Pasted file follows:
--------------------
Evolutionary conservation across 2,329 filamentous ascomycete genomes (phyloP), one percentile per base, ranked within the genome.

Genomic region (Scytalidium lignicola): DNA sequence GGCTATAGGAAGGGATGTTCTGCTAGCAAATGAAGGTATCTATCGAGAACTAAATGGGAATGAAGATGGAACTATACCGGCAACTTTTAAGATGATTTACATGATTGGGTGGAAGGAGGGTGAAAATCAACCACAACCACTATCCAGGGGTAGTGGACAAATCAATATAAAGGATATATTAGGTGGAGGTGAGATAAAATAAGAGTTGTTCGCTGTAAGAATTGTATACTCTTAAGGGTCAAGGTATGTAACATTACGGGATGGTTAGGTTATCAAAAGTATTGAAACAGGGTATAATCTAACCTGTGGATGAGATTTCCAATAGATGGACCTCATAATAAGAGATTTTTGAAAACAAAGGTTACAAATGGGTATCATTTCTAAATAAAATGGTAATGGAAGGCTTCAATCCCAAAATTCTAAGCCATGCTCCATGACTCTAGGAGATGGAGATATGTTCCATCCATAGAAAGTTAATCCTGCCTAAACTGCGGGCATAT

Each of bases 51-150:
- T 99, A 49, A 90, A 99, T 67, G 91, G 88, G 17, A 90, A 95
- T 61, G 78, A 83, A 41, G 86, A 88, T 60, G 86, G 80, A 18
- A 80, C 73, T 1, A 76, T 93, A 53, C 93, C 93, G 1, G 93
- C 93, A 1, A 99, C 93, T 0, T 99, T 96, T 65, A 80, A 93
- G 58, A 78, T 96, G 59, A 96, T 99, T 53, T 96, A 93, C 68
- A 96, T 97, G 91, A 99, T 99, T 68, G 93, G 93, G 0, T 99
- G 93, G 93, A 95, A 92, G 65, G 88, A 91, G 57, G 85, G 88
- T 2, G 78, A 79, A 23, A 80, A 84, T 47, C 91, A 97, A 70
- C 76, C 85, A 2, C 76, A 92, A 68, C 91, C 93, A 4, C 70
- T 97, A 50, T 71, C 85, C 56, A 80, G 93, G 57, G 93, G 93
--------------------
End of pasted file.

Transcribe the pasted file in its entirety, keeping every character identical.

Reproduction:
Evolutionary conservation across 2,329 filamentous ascomycete genomes (phyloP), one percentile per base, ranked within the genome.

Genomic region (Scytalidium lignicola): DNA sequence GGCTATAGGAAGGGATGTTCTGCTAGCAAATGAAGGTATCTATCGAGAACTAAATGGGAATGAAGATGGAACTATACCGGCAACTTTTAAGATGATTTACATGATTGGGTGGAAGGAGGGTGAAAATCAACCACAACCACTATCCAGGGGTAGTGGACAAATCAATATAAAGGATATATTAGGTGGAGGTGAGATAAAATAAGAGTTGTTCGCTGTAAGAATTGTATACTCTTAAGGGTCAAGGTATGTAACATTACGGGATGGTTAGGTTATCAAAAGTATTGAAACAGGGTATAATCTAACCTGTGGATGAGATTTCCAATAGATGGACCTCATAATAAGAGATTTTTGAAAACAAAGGTTACAAATGGGTATCATTTCTAAATAAAATGGTAATGGAAGGCTTCAATCCCAAAATTCTAAGCCATGCTCCATGACTCTAGGAGATGGAGATATGTTCCATCCATAGAAAGTTAATCCTGCCTAAACTGCGGGCATAT

Each of bases 51-150:
- T 99, A 49, A 90, A 99, T 67, G 91, G 88, G 17, A 90, A 95
- T 61, G 78, A 83, A 41, G 86, A 88, T 60, G 86, G 80, A 18
- A 80, C 73, T 1, A 76, T 93, A 53, C 93, C 93, G 1, G 93
- C 93, A 1, A 99, C 93, T 0, T 99, T 96, T 65, A 80, A 93
- G 58, A 78, T 96, G 59, A 96, T 99, T 53, T 96, A 93, C 68
- A 96, T 97, G 91, A 99, T 99, T 68, G 93, G 93, G 0, T 99
- G 93, G 93, A 95, A 92, G 65, G 88, A 91, G 57, G 85, G 88
- T 2, G 78, A 79, A 23, A 80, A 84, T 47, C 91, A 97, A 70
- C 76, C 85, A 2, C 76, A 92, A 68, C 91, C 93, A 4, C 70
- T 97, A 50, T 71, C 85, C 56, A 80, G 93, G 57, G 93, G 93